Overthinking comes in endless flavors, but the three most common ones might be ruminating on the past, worrying about the future, and obsessing over solutions to present-day problems.
Unfortunately, there’s not as much need for it as you would like. This may be hard to accept, but once you do, you can focus on doing other things that’ll ultimately make you happier.
At the end of the day, we’re all humans. Tiny, flawed, limited humans.
No one can change the world alone — let alone in a day — so always remember there’s much more you don’t control than you do, and that’s both normal and okay.
No one wants to always be alone forever.
Smart people often feel misunderstood because they crave fewer but deeper connections.
Some people make themselves more of an outsider than they actually are — there’s always common ground to be found if you look for it, and for smart people, this is actually quite easy to do.
This “me-against-the-world” mentality leads to other, even more destructive behaviors.
Intelligent people allow themselves to get bored too easily.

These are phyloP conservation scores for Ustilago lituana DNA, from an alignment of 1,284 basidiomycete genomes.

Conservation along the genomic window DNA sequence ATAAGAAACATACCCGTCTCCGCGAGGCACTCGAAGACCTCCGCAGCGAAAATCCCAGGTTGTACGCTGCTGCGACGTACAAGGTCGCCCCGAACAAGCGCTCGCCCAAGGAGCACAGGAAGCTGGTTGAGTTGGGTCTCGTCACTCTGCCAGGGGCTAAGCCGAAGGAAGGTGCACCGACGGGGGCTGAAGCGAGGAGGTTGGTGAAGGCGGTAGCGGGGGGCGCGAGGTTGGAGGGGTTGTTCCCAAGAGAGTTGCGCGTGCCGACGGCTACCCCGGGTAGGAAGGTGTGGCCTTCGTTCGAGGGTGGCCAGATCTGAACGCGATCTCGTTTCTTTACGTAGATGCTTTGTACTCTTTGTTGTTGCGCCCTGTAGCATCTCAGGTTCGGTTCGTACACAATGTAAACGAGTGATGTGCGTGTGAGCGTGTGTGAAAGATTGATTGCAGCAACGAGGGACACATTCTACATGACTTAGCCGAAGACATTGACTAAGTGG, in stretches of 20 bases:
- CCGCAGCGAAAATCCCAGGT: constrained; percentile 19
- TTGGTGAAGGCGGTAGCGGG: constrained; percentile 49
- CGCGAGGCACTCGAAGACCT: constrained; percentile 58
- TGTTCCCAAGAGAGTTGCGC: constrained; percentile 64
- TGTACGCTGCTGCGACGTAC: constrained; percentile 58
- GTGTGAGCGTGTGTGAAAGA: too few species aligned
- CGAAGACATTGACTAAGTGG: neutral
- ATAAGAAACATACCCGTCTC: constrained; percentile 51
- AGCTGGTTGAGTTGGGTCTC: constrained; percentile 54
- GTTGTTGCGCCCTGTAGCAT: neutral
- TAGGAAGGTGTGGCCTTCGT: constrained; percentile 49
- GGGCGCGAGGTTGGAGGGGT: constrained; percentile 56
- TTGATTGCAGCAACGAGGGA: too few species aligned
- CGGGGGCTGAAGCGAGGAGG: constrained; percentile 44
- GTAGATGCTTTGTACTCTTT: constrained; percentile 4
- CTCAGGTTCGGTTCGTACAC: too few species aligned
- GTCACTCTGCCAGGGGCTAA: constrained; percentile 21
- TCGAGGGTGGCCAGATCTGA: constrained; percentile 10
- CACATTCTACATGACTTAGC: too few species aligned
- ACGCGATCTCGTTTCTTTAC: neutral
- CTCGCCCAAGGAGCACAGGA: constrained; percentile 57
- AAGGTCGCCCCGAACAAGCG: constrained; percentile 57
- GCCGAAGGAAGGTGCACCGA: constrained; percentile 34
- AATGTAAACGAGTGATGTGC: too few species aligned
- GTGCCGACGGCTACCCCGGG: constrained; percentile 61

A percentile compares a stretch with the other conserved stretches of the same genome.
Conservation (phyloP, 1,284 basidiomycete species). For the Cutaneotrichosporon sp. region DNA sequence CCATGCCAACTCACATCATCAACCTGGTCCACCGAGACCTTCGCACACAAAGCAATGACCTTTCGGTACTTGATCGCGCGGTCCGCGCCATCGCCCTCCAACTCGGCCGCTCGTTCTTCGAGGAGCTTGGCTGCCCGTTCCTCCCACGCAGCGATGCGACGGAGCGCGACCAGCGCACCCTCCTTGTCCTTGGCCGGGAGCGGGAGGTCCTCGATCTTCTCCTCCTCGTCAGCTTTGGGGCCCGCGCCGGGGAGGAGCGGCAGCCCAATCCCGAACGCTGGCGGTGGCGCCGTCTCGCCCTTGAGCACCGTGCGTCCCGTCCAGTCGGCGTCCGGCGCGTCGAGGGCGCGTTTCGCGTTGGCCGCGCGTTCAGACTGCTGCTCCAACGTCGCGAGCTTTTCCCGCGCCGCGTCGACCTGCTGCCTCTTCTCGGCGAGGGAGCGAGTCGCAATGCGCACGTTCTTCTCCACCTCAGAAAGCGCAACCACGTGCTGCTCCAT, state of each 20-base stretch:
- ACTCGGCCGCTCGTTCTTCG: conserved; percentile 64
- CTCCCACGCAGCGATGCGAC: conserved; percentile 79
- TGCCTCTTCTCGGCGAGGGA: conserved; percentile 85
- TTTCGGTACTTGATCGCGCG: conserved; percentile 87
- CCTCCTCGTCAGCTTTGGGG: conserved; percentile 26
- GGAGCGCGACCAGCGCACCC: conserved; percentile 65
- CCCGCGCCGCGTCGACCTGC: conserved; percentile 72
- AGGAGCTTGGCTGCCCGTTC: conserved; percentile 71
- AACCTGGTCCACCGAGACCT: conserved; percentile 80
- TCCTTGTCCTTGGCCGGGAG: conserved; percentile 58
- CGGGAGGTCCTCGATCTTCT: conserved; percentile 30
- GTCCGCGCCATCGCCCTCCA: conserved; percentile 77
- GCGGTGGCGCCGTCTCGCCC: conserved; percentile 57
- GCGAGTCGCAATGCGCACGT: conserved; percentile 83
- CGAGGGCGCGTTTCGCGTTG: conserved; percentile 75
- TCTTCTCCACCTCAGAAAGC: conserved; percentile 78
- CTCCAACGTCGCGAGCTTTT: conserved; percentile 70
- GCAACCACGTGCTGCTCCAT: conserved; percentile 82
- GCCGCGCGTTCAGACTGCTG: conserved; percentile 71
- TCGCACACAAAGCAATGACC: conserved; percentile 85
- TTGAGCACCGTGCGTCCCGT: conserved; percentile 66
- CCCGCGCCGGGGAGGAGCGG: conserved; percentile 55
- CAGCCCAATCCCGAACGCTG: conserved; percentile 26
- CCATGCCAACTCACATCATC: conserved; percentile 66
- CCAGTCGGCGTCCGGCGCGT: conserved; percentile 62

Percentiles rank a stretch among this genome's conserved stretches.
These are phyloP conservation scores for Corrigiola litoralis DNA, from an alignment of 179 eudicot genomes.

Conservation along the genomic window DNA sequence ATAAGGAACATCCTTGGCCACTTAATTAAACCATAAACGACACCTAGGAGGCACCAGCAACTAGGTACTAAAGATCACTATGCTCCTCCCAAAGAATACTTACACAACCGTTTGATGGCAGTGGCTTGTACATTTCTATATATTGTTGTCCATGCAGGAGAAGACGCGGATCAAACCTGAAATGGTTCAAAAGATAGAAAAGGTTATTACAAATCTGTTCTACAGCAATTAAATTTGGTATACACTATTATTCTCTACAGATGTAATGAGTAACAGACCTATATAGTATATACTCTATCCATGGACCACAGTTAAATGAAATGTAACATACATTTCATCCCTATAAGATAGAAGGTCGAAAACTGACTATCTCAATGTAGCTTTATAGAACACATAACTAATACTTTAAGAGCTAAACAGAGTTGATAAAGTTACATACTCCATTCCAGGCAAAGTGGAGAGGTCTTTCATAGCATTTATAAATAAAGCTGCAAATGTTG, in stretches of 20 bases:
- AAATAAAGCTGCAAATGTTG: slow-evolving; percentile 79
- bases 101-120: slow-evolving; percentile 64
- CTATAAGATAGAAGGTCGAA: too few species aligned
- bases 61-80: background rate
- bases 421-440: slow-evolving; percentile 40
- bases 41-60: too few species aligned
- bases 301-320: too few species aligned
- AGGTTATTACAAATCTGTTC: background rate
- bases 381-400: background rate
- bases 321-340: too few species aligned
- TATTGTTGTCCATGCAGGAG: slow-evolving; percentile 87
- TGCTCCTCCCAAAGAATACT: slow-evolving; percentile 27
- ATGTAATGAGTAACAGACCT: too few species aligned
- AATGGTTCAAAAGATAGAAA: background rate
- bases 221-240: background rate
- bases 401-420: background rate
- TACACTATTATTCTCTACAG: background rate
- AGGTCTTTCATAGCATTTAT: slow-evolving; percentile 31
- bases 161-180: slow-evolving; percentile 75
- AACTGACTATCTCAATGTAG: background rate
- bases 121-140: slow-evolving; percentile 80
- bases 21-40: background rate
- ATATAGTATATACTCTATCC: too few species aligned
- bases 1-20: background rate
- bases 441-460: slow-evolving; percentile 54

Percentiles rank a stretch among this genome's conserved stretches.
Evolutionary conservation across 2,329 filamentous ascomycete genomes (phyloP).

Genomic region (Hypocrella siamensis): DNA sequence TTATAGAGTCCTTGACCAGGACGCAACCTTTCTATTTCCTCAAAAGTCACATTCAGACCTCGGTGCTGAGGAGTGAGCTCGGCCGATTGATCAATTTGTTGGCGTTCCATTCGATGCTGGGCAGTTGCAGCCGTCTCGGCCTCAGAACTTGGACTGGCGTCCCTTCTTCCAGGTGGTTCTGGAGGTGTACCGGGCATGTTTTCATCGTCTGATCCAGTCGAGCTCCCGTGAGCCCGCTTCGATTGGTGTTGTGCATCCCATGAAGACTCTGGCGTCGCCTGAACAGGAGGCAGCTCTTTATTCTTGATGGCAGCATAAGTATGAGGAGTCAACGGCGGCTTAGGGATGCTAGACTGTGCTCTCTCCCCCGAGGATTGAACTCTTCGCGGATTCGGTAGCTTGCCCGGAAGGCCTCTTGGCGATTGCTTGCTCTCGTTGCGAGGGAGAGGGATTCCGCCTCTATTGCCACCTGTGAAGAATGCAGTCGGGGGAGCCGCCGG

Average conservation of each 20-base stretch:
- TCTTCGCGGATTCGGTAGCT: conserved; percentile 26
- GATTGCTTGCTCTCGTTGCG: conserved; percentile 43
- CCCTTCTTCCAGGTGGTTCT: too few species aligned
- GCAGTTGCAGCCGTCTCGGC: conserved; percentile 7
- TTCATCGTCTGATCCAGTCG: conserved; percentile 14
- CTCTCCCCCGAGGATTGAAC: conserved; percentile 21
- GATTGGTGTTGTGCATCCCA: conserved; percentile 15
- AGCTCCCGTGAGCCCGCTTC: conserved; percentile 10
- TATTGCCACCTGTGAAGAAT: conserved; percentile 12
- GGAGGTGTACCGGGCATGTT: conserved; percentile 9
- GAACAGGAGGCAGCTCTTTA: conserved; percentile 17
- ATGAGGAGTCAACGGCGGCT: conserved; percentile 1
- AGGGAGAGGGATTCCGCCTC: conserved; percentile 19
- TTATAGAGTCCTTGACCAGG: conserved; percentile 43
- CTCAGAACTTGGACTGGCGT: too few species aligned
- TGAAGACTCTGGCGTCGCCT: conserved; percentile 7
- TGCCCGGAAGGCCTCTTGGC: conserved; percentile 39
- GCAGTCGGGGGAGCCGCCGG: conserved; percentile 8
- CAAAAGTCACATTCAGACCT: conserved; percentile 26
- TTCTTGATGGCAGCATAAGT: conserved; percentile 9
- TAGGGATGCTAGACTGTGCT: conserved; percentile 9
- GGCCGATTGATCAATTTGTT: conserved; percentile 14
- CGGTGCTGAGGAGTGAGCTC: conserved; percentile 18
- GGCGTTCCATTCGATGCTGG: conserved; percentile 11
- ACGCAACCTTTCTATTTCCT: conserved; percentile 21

Everything worthwhile takes years of dedicated focus, but if you’re busy chasing new idea after new idea because hey, “you’re so good at everything,” you’ll never get the satisfaction of seeing something all the way through to the end.
The final and worst kind of self-sabotage is trying too hard to blend in.
Self-sabotage is sneaky but not impossible to sniff out and turn off.
The problem is if we consider happiness to be some complex product of many factors, in the long run, we’ll start valuing those factors over happiness itself.
As a smart person, you probably don’t believe in coincidence, and so, maybe, you should start believing in this: You can be smart, and you can be happy. Intelligence and happiness are not mutually exclusive, and it’s not a tradeoff either.
Don’t let anyone tell you otherwise, and don’t give up until you’ve cracked your unique happiness puzzle.
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